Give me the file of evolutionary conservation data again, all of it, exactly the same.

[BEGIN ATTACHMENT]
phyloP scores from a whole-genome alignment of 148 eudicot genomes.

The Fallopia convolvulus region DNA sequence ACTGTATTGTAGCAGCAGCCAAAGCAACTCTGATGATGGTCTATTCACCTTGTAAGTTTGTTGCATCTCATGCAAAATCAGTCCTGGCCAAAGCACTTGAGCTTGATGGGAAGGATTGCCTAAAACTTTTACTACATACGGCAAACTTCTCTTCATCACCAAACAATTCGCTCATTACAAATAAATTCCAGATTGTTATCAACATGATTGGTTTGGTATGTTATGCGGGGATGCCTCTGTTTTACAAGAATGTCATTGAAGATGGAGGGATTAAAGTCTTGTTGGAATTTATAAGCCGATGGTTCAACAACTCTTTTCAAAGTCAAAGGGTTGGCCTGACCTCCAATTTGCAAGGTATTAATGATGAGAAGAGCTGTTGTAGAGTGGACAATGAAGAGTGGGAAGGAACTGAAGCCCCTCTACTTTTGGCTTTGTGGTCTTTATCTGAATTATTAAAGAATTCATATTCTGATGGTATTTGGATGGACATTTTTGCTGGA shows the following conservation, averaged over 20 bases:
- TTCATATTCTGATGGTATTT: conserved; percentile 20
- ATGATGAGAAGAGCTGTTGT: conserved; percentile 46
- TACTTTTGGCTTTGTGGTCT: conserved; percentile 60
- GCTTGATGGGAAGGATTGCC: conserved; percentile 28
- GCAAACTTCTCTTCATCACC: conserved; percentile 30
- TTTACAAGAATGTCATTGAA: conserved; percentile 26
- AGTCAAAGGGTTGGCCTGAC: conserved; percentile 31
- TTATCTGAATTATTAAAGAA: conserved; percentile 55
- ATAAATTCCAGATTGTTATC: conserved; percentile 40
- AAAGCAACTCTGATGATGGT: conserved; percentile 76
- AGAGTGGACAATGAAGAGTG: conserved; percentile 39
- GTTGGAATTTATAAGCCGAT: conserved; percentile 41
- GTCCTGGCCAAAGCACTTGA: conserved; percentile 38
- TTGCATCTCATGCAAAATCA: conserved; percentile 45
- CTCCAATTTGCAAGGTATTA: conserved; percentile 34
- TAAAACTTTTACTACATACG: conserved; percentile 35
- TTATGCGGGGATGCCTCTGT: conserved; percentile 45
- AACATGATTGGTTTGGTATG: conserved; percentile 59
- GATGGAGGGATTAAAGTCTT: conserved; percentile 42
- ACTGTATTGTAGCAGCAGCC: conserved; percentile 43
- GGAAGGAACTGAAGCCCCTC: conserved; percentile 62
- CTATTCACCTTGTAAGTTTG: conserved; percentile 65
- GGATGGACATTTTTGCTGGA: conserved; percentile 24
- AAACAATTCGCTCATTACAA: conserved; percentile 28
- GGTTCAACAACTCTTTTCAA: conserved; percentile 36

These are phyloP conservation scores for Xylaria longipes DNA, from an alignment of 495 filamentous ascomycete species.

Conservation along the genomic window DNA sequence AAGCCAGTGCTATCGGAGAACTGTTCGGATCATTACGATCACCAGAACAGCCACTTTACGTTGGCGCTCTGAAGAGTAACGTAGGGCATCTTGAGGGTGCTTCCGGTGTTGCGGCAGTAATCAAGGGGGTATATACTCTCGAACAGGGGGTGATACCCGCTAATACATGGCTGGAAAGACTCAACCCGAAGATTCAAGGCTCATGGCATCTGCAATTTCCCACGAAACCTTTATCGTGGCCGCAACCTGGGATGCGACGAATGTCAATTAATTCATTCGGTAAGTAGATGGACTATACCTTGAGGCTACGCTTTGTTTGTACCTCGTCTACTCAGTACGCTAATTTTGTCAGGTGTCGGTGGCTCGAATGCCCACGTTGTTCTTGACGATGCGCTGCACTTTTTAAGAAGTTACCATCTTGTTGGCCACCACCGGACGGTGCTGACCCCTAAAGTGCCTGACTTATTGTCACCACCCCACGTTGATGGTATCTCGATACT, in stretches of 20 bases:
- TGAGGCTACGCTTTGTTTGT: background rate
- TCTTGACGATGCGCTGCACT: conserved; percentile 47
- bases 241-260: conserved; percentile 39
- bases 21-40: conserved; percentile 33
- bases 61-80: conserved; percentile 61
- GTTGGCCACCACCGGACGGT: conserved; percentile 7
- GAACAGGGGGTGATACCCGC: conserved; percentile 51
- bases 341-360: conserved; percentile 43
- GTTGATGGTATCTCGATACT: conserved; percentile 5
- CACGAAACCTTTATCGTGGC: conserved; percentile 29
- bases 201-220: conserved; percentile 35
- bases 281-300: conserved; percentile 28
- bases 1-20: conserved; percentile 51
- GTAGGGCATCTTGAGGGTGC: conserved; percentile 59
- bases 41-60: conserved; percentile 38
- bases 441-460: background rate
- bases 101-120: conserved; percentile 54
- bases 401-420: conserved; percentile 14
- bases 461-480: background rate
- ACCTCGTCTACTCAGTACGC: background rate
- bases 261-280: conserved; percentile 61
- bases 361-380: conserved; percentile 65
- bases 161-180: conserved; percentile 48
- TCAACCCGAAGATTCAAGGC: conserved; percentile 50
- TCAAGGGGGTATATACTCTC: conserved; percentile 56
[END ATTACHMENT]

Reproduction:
phyloP scores from a whole-genome alignment of 148 eudicot genomes.

The Fallopia convolvulus region DNA sequence ACTGTATTGTAGCAGCAGCCAAAGCAACTCTGATGATGGTCTATTCACCTTGTAAGTTTGTTGCATCTCATGCAAAATCAGTCCTGGCCAAAGCACTTGAGCTTGATGGGAAGGATTGCCTAAAACTTTTACTACATACGGCAAACTTCTCTTCATCACCAAACAATTCGCTCATTACAAATAAATTCCAGATTGTTATCAACATGATTGGTTTGGTATGTTATGCGGGGATGCCTCTGTTTTACAAGAATGTCATTGAAGATGGAGGGATTAAAGTCTTGTTGGAATTTATAAGCCGATGGTTCAACAACTCTTTTCAAAGTCAAAGGGTTGGCCTGACCTCCAATTTGCAAGGTATTAATGATGAGAAGAGCTGTTGTAGAGTGGACAATGAAGAGTGGGAAGGAACTGAAGCCCCTCTACTTTTGGCTTTGTGGTCTTTATCTGAATTATTAAAGAATTCATATTCTGATGGTATTTGGATGGACATTTTTGCTGGA shows the following conservation, averaged over 20 bases:
- TTCATATTCTGATGGTATTT: conserved; percentile 20
- ATGATGAGAAGAGCTGTTGT: conserved; percentile 46
- TACTTTTGGCTTTGTGGTCT: conserved; percentile 60
- GCTTGATGGGAAGGATTGCC: conserved; percentile 28
- GCAAACTTCTCTTCATCACC: conserved; percentile 30
- TTTACAAGAATGTCATTGAA: conserved; percentile 26
- AGTCAAAGGGTTGGCCTGAC: conserved; percentile 31
- TTATCTGAATTATTAAAGAA: conserved; percentile 55
- ATAAATTCCAGATTGTTATC: conserved; percentile 40
- AAAGCAACTCTGATGATGGT: conserved; percentile 76
- AGAGTGGACAATGAAGAGTG: conserved; percentile 39
- GTTGGAATTTATAAGCCGAT: conserved; percentile 41
- GTCCTGGCCAAAGCACTTGA: conserved; percentile 38
- TTGCATCTCATGCAAAATCA: conserved; percentile 45
- CTCCAATTTGCAAGGTATTA: conserved; percentile 34
- TAAAACTTTTACTACATACG: conserved; percentile 35
- TTATGCGGGGATGCCTCTGT: conserved; percentile 45
- AACATGATTGGTTTGGTATG: conserved; percentile 59
- GATGGAGGGATTAAAGTCTT: conserved; percentile 42
- ACTGTATTGTAGCAGCAGCC: conserved; percentile 43
- GGAAGGAACTGAAGCCCCTC: conserved; percentile 62
- CTATTCACCTTGTAAGTTTG: conserved; percentile 65
- GGATGGACATTTTTGCTGGA: conserved; percentile 24
- AAACAATTCGCTCATTACAA: conserved; percentile 28
- GGTTCAACAACTCTTTTCAA: conserved; percentile 36

These are phyloP conservation scores for Xylaria longipes DNA, from an alignment of 495 filamentous ascomycete species.

Conservation along the genomic window DNA sequence AAGCCAGTGCTATCGGAGAACTGTTCGGATCATTACGATCACCAGAACAGCCACTTTACGTTGGCGCTCTGAAGAGTAACGTAGGGCATCTTGAGGGTGCTTCCGGTGTTGCGGCAGTAATCAAGGGGGTATATACTCTCGAACAGGGGGTGATACCCGCTAATACATGGCTGGAAAGACTCAACCCGAAGATTCAAGGCTCATGGCATCTGCAATTTCCCACGAAACCTTTATCGTGGCCGCAACCTGGGATGCGACGAATGTCAATTAATTCATTCGGTAAGTAGATGGACTATACCTTGAGGCTACGCTTTGTTTGTACCTCGTCTACTCAGTACGCTAATTTTGTCAGGTGTCGGTGGCTCGAATGCCCACGTTGTTCTTGACGATGCGCTGCACTTTTTAAGAAGTTACCATCTTGTTGGCCACCACCGGACGGTGCTGACCCCTAAAGTGCCTGACTTATTGTCACCACCCCACGTTGATGGTATCTCGATACT, in stretches of 20 bases:
- TGAGGCTACGCTTTGTTTGT: background rate
- TCTTGACGATGCGCTGCACT: conserved; percentile 47
- bases 241-260: conserved; percentile 39
- bases 21-40: conserved; percentile 33
- bases 61-80: conserved; percentile 61
- GTTGGCCACCACCGGACGGT: conserved; percentile 7
- GAACAGGGGGTGATACCCGC: conserved; percentile 51
- bases 341-360: conserved; percentile 43
- GTTGATGGTATCTCGATACT: conserved; percentile 5
- CACGAAACCTTTATCGTGGC: conserved; percentile 29
- bases 201-220: conserved; percentile 35
- bases 281-300: conserved; percentile 28
- bases 1-20: conserved; percentile 51
- GTAGGGCATCTTGAGGGTGC: conserved; percentile 59
- bases 41-60: conserved; percentile 38
- bases 441-460: background rate
- bases 101-120: conserved; percentile 54
- bases 401-420: conserved; percentile 14
- bases 461-480: background rate
- ACCTCGTCTACTCAGTACGC: background rate
- bases 261-280: conserved; percentile 61
- bases 361-380: conserved; percentile 65
- bases 161-180: conserved; percentile 48
- TCAACCCGAAGATTCAAGGC: conserved; percentile 50
- TCAAGGGGGTATATACTCTC: conserved; percentile 56